I’ve also gone back to work and I now work with a charity that helps people with learning disabilities and mental health problems. And I’ve started a mother and baby group to help provide peer support and a place for mums to be able to talk freely with other mums.

While the whole experience of having postpartum psychosis – and the anxiety and postnatal depression that followed - was frightening, in some ways I’m glad I experienced it. It’s helped me to relate to people, and to provide support to others because of my lived experience which is really valuable in my job, too.

I feel that its so important for me to be able to share that there is light at the end of the tunnel, there is hope - even when you’re seriously unwell like I was.

 

 

A day in the life of…a Peer Support Facilitator

Natalie Thompson has worked with APP since 2019 and is based in our Birmingham and Solihull peer support team. Having experienced PP twice herself in 2003 and 2007, and later being diagnosed with bipolar disorder in 2010, Natalie helps support women and families affected by PP (or other illnesses featuring manic or psychotic symptoms). After treatment in an acute psychiatric ward and fantastic care at the Birmingham Mother and Baby Unit (MBU), Natalie knows how challenging it can be to settle back into everyday life.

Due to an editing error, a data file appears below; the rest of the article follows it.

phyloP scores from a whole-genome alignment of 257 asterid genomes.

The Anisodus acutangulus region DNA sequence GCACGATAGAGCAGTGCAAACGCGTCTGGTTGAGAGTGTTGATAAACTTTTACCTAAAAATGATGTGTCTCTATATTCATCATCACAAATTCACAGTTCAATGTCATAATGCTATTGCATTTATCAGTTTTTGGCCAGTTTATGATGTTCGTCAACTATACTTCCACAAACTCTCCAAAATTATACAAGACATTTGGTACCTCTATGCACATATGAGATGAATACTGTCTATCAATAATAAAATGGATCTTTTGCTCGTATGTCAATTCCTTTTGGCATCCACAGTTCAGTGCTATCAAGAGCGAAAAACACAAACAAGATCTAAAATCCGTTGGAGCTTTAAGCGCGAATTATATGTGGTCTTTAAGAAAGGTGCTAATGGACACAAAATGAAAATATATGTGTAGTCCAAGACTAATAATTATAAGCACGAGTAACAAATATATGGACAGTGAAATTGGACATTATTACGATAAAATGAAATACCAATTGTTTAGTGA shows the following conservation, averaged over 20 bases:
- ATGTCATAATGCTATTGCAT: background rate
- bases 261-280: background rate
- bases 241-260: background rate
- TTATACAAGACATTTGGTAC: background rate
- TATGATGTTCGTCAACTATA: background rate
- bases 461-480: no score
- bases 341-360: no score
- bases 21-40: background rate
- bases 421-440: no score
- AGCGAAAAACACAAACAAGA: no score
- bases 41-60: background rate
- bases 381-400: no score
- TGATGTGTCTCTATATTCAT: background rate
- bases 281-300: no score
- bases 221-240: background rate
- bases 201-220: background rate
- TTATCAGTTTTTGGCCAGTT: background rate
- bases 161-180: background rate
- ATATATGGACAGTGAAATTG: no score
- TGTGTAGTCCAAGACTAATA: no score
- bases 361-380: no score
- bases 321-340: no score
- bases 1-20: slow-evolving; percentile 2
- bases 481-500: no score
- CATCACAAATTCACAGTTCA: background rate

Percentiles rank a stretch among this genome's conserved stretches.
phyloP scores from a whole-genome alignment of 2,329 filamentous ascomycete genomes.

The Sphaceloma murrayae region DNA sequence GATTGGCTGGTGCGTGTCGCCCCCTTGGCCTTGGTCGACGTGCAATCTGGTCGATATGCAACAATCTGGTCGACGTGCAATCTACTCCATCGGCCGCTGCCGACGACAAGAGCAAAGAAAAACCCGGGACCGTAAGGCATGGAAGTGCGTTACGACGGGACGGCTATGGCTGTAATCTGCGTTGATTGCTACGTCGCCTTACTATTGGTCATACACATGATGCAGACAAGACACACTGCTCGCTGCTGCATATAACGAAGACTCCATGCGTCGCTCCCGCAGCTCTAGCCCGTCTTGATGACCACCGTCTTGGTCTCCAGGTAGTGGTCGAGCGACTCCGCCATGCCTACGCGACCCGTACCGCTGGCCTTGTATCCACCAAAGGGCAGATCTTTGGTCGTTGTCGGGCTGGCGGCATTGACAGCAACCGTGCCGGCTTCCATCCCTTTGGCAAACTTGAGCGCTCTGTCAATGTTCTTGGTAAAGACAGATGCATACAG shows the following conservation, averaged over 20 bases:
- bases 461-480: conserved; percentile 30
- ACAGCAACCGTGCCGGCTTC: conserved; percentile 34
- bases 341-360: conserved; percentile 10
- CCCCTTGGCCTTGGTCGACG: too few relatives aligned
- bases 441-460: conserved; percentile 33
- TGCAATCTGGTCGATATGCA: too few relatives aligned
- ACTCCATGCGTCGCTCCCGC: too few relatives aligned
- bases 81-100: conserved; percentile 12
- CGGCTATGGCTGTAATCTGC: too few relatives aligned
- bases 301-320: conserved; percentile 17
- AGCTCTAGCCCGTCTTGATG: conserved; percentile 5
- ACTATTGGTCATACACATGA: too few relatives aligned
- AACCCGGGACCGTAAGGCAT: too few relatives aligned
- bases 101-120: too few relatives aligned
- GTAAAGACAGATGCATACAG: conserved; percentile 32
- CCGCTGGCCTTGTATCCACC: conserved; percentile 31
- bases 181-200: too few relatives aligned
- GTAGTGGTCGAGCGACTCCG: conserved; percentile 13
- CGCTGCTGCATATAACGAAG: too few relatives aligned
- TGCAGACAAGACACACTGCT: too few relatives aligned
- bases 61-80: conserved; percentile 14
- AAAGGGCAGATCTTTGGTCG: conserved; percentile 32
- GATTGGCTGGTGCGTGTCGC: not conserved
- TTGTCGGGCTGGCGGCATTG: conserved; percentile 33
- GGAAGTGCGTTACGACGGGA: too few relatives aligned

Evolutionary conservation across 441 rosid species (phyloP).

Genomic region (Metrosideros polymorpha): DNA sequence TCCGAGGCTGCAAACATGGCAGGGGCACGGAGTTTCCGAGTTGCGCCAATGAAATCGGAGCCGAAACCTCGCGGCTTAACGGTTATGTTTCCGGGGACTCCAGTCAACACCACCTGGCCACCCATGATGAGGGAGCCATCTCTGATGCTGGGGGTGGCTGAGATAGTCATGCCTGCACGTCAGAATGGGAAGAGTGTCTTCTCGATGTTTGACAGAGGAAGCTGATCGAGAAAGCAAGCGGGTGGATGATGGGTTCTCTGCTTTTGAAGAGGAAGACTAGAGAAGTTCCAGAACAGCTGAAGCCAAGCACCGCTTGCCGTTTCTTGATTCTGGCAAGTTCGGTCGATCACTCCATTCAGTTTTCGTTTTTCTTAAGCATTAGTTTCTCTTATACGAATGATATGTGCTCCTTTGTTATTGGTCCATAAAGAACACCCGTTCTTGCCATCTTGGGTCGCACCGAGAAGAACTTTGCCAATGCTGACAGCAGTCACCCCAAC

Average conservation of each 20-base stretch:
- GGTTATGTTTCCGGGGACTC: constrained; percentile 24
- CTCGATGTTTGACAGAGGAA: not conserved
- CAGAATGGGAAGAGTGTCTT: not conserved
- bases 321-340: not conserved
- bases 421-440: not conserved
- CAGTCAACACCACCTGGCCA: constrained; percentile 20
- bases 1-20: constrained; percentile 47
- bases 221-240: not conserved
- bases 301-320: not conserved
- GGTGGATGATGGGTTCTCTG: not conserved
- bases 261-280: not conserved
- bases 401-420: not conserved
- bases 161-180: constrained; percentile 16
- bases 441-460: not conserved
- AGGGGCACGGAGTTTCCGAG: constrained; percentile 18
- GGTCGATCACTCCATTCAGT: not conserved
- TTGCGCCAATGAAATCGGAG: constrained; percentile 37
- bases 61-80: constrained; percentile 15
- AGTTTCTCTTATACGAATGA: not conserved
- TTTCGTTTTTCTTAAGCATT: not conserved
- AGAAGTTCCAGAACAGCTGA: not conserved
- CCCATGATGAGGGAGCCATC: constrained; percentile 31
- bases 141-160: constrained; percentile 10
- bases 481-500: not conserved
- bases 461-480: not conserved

Here, she shares a typical day in the life of her role with APP.

09:00

I always start the day with a cup of tea (never coffee!) to wake me up. Steaming hot brew at the ready, I’ll open up my laptop, check my emails to see if there’s anything urgent I need to respond to, and then I’ll make a plan for the day. I also have a paper diary to cross reference with to make sure I don’t miss anything – I haven’t quite managed to go entirely paperless yet!

09:30